>> If the RPT is valid, and if the authorization data associated with the token is sufficient for allowing access, the resource server responds with an HTTP 2xx (Success) response and a representation of the resource.
>> If the client (possessing no RPT or an invalid RPT) received a 401 response and an authorization server's location, after looking up its configuration data and endpoints as necessary, it requests an RPT from the RPT endpoint of the authorization API.
>> If the client (posessing a valid RPT) received a 403 response and a permission ticket, it asks the authorization server for authorization data that matches the ticket using the authorization request endpoint of the authorization API. If the authorization server needs requesting party claims in order to assess this client's authorization, it engages in a claims-gathering flow.
>> If the client does not already have an AAT at the appropriate authorization server to be able to use its authorization API, it first obtains one.
>> 
>> 
>> …to:
>> 
>> The interactions are as follows. The recipient of each request message SHOULD respond unless it detects a security concern, such as a suspected denial of service attack that can be mitigated by rate limiting.
>> 
>> The client attempts to access a protected resource.
>> If the access attempt is unaccompanied by an RPT, the resource server registers a suitable requested permission on the client’s behalf at the authorization server, and then responds to the client with an HTTP 403 (Forbidden) response, a permission ticket, and instructions on where to go to obtain an RPT and authorization data.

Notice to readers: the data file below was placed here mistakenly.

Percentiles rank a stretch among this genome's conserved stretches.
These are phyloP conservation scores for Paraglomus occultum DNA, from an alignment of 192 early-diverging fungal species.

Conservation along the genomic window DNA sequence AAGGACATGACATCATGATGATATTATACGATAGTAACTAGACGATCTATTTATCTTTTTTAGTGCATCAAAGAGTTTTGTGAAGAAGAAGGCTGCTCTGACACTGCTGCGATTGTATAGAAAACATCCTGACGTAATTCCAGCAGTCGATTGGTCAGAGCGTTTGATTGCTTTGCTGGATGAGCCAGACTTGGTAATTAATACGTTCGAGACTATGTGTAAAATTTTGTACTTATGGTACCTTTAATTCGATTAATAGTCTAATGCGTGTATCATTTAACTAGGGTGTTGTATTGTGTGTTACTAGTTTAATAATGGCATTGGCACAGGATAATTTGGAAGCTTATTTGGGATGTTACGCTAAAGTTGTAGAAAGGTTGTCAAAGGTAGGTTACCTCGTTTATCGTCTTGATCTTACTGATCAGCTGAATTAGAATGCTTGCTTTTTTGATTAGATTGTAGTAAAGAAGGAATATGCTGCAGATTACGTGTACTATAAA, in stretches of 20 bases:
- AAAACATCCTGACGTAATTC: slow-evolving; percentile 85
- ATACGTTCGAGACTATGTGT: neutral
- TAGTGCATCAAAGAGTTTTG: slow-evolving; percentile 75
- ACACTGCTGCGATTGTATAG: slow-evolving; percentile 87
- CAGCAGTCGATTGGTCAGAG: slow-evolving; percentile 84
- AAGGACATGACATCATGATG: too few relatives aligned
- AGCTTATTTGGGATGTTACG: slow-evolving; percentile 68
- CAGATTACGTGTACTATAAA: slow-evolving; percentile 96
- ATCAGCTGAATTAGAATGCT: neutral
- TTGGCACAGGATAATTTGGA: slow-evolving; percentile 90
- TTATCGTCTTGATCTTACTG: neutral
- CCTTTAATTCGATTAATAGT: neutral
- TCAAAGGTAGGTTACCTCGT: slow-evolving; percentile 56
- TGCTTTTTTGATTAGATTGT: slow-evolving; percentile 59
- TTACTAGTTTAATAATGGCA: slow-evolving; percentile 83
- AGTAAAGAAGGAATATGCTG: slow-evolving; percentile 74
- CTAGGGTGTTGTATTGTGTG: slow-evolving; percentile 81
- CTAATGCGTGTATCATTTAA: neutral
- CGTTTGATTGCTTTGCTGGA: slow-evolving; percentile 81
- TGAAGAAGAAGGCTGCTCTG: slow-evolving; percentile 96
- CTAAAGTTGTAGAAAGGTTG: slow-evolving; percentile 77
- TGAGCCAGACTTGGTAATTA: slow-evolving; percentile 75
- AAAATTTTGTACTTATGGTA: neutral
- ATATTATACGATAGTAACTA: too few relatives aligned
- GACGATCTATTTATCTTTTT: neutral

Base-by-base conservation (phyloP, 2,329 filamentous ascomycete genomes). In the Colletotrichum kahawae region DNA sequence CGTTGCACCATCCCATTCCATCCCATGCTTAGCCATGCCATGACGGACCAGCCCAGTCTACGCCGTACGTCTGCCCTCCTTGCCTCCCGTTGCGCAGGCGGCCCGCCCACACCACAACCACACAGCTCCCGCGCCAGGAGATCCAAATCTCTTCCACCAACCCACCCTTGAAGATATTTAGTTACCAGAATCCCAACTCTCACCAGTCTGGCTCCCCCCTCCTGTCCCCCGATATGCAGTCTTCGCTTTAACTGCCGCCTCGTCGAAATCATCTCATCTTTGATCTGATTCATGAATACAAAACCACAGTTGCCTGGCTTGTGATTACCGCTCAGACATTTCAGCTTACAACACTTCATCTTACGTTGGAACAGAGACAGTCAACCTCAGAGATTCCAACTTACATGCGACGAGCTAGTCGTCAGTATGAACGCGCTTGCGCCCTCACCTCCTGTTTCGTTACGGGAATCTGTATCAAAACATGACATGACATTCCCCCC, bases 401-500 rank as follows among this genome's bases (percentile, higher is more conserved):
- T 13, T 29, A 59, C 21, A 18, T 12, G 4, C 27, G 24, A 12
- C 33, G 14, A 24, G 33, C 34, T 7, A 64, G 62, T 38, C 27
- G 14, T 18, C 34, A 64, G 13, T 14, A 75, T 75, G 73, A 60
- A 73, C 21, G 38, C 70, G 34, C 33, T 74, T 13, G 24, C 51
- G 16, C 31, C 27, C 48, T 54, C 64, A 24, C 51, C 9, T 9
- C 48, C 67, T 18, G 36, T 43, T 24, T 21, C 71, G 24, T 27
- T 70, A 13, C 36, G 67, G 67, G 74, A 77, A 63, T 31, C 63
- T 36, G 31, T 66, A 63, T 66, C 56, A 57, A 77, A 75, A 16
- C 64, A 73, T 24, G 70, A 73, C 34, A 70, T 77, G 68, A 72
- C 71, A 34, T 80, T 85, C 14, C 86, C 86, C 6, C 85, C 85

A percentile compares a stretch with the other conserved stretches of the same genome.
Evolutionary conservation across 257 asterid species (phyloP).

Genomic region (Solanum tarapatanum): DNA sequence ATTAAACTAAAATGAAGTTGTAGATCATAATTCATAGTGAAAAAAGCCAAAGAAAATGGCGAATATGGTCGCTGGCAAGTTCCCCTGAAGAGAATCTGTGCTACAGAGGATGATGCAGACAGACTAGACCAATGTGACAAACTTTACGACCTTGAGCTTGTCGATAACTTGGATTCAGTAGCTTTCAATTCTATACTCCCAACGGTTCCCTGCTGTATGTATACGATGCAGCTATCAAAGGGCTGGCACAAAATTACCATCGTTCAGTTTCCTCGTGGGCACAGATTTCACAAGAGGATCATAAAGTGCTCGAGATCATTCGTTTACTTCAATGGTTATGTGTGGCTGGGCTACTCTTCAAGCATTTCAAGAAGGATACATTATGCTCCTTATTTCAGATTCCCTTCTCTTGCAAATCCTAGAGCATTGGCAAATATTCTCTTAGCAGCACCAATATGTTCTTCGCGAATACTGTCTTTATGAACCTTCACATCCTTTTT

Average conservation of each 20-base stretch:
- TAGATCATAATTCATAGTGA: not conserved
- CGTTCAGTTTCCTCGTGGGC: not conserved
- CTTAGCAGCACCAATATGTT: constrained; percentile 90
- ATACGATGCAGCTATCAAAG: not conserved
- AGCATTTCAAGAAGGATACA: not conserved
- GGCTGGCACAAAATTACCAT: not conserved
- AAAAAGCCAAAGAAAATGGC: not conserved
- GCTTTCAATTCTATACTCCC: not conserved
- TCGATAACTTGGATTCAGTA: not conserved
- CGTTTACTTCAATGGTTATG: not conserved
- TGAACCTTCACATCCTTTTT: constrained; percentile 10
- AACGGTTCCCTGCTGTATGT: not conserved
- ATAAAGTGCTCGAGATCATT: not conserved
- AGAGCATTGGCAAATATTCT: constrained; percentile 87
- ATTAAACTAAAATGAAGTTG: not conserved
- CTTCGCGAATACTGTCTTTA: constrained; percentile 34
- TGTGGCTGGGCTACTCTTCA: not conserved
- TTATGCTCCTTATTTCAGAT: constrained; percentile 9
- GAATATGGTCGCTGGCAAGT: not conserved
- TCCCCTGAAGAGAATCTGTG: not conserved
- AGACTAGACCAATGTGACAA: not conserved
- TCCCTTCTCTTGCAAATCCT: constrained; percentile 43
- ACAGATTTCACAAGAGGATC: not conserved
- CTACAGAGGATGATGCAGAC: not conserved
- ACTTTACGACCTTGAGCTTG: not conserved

>> If the access attempt is accompanied by an RPT, the resource server checks the RPT's status.
>> If the RPT is invalid, or if the RPT is valid but has insufficient authorization data, the resource server registers a suitable requested permission on the client’s behalf at the authorization server, and then responds to the client with an HTTP 403 (Forbidden) response, a permission ticket, and instructions on where to go to obtain a valid RPT and authorization data for it.
>> If the RPT is valid, and if the authorization data associated with the token is sufficient for allowing access, the resource server responds with an HTTP 2xx (Success) response and a representation of the resource.